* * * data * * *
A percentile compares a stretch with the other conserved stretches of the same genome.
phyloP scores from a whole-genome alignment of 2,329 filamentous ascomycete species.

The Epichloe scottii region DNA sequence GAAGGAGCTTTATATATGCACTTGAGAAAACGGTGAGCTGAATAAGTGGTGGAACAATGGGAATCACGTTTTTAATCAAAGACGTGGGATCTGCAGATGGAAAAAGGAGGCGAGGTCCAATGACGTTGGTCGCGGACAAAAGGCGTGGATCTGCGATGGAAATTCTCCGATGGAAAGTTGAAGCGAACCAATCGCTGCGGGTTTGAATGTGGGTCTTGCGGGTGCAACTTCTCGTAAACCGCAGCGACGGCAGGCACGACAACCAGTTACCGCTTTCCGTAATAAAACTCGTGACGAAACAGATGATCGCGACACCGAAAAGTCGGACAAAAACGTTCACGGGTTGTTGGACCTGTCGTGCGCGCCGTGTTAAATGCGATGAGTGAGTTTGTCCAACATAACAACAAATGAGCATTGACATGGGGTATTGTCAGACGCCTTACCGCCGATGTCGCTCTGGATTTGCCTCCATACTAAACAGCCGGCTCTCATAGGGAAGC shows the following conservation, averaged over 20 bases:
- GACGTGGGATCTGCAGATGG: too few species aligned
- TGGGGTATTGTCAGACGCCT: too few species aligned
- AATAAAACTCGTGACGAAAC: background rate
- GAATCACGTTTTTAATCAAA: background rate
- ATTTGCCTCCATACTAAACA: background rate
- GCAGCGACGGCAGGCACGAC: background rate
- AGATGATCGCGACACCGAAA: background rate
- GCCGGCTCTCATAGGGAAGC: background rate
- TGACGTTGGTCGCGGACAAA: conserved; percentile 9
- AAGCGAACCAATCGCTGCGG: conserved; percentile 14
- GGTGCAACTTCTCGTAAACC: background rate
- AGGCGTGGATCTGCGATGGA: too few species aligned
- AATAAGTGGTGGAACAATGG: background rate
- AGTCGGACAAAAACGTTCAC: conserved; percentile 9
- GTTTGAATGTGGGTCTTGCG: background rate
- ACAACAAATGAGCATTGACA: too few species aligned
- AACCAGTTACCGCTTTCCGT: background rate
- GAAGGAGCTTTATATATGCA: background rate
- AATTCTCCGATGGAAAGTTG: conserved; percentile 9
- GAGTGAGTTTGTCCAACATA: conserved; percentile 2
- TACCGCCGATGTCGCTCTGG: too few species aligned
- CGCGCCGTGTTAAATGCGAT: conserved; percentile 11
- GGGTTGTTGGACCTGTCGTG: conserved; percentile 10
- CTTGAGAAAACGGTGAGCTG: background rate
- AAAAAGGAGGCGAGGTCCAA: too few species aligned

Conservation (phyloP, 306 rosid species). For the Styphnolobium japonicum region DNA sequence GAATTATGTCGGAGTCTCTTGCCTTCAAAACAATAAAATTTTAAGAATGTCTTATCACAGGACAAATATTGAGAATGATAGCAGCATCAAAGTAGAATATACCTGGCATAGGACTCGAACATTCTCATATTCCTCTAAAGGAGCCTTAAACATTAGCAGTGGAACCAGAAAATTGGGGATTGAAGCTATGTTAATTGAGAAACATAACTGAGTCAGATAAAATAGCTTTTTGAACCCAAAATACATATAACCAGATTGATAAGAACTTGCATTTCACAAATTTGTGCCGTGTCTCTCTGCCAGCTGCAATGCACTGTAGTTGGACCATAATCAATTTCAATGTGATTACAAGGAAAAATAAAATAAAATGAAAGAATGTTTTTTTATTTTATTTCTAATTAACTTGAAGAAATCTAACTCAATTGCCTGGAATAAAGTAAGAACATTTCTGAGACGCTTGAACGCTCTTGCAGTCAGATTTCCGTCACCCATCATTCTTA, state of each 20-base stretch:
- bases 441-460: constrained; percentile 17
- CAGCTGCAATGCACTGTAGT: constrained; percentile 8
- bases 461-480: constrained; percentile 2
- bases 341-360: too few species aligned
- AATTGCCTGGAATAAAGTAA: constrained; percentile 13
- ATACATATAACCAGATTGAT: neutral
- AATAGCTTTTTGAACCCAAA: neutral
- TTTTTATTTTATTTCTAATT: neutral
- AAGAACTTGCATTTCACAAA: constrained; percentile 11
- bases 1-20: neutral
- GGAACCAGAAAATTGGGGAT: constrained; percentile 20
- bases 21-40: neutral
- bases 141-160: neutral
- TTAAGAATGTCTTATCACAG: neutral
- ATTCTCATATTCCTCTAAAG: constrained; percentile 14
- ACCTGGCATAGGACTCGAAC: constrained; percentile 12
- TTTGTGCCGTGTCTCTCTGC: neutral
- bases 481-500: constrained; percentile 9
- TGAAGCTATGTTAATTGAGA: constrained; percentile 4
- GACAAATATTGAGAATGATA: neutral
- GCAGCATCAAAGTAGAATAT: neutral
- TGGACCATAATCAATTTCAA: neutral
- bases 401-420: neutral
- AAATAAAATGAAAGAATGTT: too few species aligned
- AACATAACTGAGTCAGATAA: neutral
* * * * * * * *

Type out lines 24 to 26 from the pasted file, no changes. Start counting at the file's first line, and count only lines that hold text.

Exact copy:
- TACCGCCGATGTCGCTCTGG: too few species aligned
- CGCGCCGTGTTAAATGCGAT: conserved; percentile 11
- GGGTTGTTGGACCTGTCGTG: conserved; percentile 10